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Disentangling the relationship between sedentariness and obesity: Activity intensity, but not sitting posture, is associated with adiposity in women
- Myers, Anna, Gibbons, Catherine, Butler, Edward, Dalton, Michelle, Buckland, Nicola, Blundell, John, Finlayson, Graham
- Physiology & behavior 2018 v.194 pp. 113-119
- adiposity, body mass index, cross-sectional studies, females, obesity, physical activity, posture, sleep, women, California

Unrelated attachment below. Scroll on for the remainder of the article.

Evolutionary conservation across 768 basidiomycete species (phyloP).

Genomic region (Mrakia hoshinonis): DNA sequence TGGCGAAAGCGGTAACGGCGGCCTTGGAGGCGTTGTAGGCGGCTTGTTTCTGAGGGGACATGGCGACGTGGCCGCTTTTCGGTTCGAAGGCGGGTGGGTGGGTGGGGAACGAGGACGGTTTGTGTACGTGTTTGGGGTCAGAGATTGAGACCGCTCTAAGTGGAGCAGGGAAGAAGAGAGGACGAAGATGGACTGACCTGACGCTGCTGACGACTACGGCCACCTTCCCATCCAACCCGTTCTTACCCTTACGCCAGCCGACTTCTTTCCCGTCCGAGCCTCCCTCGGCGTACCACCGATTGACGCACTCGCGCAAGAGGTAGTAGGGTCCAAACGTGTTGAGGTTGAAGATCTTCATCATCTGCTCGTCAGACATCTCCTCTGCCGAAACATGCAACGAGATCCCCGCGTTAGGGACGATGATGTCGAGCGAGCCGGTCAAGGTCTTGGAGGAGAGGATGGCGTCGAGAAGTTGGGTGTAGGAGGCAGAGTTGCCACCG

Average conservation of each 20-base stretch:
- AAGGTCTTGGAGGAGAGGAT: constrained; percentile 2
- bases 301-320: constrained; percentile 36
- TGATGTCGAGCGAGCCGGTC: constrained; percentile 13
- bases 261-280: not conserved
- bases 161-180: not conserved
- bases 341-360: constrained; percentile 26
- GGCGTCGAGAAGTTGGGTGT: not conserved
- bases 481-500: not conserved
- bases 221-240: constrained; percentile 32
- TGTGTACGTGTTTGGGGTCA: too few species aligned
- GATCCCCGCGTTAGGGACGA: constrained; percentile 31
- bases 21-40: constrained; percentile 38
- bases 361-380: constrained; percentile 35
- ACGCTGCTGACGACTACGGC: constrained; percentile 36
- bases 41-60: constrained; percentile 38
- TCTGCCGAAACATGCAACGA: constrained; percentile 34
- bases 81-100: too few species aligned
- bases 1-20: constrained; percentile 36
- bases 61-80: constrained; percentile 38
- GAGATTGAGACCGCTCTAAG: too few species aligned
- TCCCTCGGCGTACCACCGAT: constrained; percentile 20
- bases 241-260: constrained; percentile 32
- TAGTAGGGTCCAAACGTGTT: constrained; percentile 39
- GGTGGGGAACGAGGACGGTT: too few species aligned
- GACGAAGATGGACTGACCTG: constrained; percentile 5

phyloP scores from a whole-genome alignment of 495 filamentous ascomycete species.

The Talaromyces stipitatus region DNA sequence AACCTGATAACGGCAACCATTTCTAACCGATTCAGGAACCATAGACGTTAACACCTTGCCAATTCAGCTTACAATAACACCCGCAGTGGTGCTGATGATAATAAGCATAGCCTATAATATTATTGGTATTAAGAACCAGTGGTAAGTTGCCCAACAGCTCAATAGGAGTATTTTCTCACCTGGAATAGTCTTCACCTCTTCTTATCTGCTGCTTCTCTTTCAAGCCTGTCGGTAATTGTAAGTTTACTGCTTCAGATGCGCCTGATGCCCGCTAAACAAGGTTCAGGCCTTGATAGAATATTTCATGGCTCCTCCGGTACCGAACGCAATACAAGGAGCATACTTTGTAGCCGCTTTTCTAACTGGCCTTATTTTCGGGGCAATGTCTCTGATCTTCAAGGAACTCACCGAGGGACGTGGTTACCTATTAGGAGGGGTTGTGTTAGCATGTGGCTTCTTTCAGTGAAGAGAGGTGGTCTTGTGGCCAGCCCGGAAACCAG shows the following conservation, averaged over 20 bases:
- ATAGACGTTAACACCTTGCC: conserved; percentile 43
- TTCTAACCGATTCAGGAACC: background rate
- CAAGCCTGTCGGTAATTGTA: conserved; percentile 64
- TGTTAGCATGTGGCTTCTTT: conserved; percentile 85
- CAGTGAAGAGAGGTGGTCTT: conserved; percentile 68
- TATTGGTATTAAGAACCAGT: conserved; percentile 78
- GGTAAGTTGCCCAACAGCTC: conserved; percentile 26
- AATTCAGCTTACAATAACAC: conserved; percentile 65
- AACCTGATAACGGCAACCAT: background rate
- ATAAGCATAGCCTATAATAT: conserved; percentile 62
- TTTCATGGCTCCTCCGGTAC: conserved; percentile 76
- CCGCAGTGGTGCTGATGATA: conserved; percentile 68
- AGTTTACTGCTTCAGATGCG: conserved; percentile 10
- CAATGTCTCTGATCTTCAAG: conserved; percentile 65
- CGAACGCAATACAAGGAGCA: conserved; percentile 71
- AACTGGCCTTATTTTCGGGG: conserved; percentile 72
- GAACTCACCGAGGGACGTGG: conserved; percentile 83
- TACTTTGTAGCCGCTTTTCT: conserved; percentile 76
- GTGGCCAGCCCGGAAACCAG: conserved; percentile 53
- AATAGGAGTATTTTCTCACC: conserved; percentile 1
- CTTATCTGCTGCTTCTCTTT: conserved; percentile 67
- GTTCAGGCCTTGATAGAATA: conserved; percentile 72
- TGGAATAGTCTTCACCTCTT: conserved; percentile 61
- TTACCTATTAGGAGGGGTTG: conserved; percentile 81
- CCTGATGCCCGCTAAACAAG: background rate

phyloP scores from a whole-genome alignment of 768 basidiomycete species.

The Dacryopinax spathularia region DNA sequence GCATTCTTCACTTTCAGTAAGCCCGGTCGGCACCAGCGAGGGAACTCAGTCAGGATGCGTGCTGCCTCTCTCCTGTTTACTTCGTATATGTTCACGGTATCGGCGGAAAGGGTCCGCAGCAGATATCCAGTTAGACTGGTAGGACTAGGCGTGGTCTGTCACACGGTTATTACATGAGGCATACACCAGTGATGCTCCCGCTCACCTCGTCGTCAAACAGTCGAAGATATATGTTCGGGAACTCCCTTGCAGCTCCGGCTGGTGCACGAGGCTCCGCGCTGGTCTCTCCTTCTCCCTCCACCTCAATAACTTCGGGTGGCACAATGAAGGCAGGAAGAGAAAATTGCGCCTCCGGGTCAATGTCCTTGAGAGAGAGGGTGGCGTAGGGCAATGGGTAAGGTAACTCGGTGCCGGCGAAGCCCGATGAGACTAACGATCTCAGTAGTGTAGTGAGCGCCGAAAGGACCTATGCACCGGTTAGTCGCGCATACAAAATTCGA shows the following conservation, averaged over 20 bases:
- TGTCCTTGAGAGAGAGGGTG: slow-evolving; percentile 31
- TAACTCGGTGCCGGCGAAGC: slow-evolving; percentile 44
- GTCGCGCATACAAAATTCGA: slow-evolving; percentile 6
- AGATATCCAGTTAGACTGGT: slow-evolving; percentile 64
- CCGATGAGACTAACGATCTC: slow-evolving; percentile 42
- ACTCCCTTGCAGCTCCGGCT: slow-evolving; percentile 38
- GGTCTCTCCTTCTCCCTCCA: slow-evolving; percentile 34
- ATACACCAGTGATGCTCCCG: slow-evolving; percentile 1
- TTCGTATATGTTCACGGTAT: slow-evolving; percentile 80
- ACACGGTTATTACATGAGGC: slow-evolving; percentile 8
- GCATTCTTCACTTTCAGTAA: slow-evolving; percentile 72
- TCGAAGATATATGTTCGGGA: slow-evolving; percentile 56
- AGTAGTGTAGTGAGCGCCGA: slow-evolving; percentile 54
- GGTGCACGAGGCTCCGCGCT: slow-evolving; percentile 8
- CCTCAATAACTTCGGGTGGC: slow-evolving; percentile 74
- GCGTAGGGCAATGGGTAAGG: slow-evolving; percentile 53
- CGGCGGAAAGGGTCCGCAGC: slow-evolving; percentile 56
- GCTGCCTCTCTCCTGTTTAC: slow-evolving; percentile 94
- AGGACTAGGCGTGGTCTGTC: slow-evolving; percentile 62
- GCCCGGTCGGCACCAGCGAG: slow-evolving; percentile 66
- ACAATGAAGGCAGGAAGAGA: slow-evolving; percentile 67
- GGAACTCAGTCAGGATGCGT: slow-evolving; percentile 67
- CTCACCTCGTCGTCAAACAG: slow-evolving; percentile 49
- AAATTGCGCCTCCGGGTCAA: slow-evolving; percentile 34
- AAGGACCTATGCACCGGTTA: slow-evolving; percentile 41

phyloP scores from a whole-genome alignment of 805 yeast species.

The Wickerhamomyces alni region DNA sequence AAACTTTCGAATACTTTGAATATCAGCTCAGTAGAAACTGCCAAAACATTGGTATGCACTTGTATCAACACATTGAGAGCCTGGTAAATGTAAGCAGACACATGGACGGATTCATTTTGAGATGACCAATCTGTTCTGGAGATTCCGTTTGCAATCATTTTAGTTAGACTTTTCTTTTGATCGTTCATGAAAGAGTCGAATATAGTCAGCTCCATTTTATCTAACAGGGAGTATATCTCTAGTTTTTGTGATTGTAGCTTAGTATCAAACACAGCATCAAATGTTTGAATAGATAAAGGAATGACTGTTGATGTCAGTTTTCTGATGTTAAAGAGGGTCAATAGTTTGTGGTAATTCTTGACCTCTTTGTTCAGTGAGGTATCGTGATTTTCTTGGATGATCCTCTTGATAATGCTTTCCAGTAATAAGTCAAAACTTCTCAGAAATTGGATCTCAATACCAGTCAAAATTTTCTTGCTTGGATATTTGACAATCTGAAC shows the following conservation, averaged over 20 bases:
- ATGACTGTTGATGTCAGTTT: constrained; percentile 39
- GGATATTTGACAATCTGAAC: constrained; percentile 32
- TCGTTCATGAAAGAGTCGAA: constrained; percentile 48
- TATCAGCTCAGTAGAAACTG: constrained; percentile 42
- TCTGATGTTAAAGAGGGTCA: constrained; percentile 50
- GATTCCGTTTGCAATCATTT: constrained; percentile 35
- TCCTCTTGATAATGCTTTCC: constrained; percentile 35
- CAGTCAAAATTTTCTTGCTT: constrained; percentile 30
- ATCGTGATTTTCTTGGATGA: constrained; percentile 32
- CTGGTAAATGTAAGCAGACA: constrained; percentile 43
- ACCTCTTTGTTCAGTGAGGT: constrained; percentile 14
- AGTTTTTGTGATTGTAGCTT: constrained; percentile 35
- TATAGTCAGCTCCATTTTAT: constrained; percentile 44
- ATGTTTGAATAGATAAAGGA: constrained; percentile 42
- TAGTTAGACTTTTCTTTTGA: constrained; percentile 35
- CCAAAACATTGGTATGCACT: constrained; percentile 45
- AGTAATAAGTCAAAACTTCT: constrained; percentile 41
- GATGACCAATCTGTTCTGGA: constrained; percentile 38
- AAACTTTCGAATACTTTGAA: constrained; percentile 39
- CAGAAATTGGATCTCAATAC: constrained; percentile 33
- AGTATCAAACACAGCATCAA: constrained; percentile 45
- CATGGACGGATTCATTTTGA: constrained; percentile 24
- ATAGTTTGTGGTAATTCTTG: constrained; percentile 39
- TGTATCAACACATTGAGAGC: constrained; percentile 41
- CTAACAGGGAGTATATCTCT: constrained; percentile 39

- The relationship between free-living sedentary behaviour (SB) and obesity is unclear. Studies may arrive at disparate conclusions because of inconsistencies and limitations when defining and measuring free-living SB. The aim of this cross-sectional study was to examine whether the relationship between SB and adiposity differed depending on the way SB was operationally defined and objectively measured.Sixty-three female participants aged 37.1 years (SD = 13.6) with a body mass index (BMI) of 29.6 kg/m2 (SD = 4.7) had their body composition measured (BodPod, Concord, CA) then were continuously monitored for 5–7 days with the SenseWear Armband (SWA; sleep and activity intensity) and the activPAL (AP; posture). Data from both activity monitors were analysed separately and integrated resulting in a third measure of SB (activity intensity and posture; SEDINT). SB outputs were compared according to week or weekend day averages then correlated against body composition parameters after adjusting for moderate-to-vigorous physical activity (MVPA).SEDSWA resulted in the most sedentary time 11.74 h/day (SD = 1.60), followed by SEDAP 10.16 h/day (SD = 1.75) and SEDINT 9.10 h/day (SD = 1.67). There was a significant positive association between SEDSWA and body mass [r(61) = 0.29, p = .02], BMI [r (61) = 0.33, p = .009] and fat mass [r(61) = 0.32, p = .01]. SEDAP and SEDINT were not associated with any of the indices of adiposity. Correlations between SB and adiposity were non-significant when controlling for MVPA.The relationship between SB and adiposity differed depending on how SB was operationally defined and measured, and was dependent on MVPA. The definition of SB based on a sitting posture (SEDAP) was not strongly related to body fat, whereas the accumulation of any behaviour (sitting or standing) with an intensity of <1.5 METs (SEDSWA) (offset by the presence of MVPA) was positively associated with indices of adiposity. These data suggest that the postural element of SB (sitting) is not sufficient for the accumulation of adiposity, rather activities requiring low EE (<1.5 METs) and the absence of MVPA, regardless of posture, are associated with higher fat mass.